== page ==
Although the Council has in its membership many eminent research professors, it is neither organized nor financed to con-duct research. It, therefore, turned to research agencies and asked their help in getting the facts it desired. Among the agencies it approached was the Payne Fund.
The special interest of the Payne Fund is in influences that mold the lives of children and youth. The Council asked the Fund to make a series of studies covering the influences of theatrical films upon this youthful population. Does the child go to the movies? What does he see when he goes? Does he take in what he sees? Does he remember it? What do the movies do to his sleep, his health, his emotions, his attitudes, his behavior patterns, his conduct? Is there a connection between motion pictures and delinquency and crime? The Fund agreed to make the studies.
The Council told the Fund that it wished to get all obtain-able facts in this field and that it hoped they would be absolutely objective, unprejudiced, and authoritative.
As a first step, the Fund created an Educational Research Committee which is described in the article by Dr. W. W. Charters, research director of the committee. The members of this research committee examined the proposed studies with reference to their practicability and parceled out among them-selves those they believed, could be carried on to successful conclusions.
Carrying out the wish of the Motion Picture Research Council that the research men be put h a position where they would be wholly free to pursue their studies without even a suspicion of pressure, formal or informal, to get predetermined results, the Payne Fund asked the research committee to draw up adequate expense budgets for the several studies. When this had been done, the Fund deposited the monies asked for with the several universities in which the research men were working, subject to their own requisitions. Thus e factor of financial independence was added to that of scientific integrity which, with such men, would in any case have bee controlling.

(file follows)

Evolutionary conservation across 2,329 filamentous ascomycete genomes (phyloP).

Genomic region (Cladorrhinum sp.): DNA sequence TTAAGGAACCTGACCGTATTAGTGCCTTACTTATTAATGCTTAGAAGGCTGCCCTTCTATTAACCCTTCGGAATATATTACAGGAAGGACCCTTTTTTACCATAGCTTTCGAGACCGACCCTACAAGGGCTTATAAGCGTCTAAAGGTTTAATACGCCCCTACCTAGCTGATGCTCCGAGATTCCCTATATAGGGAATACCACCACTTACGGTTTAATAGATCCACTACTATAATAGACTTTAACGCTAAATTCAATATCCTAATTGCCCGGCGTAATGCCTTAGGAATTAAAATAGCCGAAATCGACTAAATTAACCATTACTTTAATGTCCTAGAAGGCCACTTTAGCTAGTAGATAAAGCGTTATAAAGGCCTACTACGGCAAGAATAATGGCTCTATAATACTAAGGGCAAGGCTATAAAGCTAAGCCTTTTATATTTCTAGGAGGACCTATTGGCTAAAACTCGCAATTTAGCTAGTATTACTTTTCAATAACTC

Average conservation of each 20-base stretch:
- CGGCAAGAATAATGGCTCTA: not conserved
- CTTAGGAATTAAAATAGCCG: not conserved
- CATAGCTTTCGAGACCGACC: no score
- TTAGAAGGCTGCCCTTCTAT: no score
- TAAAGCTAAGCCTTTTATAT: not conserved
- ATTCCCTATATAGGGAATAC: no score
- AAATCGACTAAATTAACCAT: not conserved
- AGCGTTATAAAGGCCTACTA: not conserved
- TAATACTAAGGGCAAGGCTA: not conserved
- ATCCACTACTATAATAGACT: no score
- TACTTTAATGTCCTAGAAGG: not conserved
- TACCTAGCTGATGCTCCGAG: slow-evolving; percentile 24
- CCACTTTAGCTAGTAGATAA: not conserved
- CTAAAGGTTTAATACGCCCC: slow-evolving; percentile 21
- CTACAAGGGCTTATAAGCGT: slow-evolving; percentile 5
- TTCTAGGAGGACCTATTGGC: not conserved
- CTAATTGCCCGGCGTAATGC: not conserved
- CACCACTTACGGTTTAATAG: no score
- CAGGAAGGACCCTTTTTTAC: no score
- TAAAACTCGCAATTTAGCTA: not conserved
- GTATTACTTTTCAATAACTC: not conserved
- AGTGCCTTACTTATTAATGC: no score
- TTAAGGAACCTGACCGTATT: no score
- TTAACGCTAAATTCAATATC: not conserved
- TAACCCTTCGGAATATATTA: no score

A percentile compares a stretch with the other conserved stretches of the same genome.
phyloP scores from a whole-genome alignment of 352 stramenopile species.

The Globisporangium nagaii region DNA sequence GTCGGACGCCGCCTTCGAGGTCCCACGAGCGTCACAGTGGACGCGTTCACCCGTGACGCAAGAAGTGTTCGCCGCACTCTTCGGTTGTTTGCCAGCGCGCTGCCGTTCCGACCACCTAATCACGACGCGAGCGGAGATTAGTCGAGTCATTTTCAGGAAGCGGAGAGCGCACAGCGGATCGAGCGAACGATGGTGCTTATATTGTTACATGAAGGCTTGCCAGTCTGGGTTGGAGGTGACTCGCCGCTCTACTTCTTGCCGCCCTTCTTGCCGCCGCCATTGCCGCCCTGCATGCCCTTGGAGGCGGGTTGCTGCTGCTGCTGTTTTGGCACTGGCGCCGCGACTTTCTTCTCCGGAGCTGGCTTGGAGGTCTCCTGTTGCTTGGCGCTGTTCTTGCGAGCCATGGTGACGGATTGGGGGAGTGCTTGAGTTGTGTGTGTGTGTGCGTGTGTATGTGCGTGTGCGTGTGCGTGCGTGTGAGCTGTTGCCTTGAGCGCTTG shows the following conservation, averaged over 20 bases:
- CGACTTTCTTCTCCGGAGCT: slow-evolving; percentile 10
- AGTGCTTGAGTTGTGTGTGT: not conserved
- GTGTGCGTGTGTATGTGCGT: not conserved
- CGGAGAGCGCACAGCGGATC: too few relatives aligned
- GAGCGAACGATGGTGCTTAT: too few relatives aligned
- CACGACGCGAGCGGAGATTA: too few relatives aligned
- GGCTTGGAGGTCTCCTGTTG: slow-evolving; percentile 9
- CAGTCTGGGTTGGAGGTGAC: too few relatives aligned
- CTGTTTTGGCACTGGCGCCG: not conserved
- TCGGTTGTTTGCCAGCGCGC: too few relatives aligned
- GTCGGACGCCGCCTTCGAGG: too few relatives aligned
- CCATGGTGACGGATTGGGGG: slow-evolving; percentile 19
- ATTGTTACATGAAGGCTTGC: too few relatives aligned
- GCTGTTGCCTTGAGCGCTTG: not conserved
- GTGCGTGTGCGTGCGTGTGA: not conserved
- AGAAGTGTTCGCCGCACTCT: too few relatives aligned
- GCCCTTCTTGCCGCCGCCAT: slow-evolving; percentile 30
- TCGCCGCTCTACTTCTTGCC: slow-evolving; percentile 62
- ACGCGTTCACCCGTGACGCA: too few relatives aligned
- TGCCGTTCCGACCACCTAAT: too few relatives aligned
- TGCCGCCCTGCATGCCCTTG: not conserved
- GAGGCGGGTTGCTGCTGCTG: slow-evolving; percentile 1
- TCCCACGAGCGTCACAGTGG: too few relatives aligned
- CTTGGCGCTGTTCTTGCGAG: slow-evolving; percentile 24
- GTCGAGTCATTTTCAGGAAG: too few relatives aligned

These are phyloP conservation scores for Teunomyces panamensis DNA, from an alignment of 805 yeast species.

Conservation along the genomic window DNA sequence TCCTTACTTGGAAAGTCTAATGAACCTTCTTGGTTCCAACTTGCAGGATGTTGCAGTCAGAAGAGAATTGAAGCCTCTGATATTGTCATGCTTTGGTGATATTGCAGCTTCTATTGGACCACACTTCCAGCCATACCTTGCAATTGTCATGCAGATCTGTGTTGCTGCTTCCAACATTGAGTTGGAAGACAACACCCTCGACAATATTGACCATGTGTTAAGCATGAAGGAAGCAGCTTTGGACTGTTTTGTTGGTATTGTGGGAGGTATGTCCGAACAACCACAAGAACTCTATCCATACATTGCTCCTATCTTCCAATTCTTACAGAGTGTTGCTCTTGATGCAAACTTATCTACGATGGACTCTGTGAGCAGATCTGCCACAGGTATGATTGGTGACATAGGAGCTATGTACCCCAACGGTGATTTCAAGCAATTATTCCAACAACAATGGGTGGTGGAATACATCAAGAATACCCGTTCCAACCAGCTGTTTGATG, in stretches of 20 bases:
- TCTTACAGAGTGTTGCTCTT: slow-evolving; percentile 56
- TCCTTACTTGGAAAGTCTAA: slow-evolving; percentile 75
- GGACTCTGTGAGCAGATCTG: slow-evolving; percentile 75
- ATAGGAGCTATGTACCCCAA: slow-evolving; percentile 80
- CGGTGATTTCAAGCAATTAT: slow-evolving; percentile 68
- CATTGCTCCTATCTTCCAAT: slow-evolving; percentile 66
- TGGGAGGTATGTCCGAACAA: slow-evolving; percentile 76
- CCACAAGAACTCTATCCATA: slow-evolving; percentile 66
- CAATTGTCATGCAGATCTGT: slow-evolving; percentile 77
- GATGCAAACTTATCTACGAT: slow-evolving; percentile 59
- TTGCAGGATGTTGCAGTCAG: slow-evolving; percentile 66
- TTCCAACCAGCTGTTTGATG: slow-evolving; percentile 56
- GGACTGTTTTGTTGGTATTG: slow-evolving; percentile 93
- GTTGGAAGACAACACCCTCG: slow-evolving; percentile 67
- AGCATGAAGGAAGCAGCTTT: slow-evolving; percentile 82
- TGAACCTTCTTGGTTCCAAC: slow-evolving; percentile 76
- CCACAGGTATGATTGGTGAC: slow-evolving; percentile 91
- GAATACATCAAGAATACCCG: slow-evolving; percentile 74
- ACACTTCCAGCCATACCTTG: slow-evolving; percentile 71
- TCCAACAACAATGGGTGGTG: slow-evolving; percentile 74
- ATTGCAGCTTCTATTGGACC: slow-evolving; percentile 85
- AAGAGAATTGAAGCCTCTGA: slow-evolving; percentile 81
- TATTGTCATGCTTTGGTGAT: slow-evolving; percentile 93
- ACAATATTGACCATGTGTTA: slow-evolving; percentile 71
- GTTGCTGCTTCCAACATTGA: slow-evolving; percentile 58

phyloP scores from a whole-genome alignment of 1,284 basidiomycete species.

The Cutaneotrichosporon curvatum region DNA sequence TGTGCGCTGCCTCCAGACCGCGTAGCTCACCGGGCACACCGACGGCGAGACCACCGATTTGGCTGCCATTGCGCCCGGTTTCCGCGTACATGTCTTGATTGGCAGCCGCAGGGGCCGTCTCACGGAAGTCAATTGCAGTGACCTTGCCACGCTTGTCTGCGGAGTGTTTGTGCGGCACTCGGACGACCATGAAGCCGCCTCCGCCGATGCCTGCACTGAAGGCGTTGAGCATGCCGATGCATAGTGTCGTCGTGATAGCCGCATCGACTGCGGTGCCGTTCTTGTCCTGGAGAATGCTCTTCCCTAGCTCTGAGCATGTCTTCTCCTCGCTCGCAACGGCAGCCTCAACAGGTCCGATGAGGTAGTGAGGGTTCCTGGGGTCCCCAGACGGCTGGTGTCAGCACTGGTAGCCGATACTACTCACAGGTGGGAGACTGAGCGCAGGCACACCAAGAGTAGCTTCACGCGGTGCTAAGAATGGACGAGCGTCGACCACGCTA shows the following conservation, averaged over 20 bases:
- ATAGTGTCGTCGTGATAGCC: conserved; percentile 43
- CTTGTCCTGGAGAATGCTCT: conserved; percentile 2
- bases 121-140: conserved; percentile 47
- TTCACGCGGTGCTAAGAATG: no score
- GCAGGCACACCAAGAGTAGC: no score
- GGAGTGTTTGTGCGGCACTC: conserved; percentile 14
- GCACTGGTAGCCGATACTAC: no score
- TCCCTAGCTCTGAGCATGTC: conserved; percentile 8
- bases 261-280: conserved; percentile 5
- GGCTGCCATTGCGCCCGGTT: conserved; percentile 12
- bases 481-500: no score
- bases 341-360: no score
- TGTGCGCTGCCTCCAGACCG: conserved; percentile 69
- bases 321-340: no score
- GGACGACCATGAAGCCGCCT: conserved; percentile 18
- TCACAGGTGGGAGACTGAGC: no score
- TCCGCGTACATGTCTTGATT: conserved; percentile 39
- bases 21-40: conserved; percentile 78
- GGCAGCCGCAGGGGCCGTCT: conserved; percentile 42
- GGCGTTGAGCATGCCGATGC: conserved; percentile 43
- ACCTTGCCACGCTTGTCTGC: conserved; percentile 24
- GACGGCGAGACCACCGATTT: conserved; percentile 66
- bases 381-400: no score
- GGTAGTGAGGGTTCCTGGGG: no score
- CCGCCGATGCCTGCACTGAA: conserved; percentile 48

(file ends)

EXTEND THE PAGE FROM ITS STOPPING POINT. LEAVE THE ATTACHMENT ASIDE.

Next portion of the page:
For four years, quietly and without disturbing publicity of any nature, the research men labored on their co missions to obtain the facts. Under the chairmanship of Dr. Charters the committee met annually for a two- or three-day conference in which each man reported his techniques and tentative findings, submitting everything to the criticisms and suggestions of his associates. But in these research conferences criticism never passed into dictation, attempted or implied, and each man went away from the conference to pursue his independent quest for motion-picture facts as free as when he came.
It is on the basis of the findings obtained during this four-year period in this carefully organized, adequately financed, scientific research and in the light of the discussion these findings will arouse that the Motion Picture Research Council in a leisurely and constructive spirit will undertake to formulate and publish recommendations for the helpful development and use of the new motion-picture art.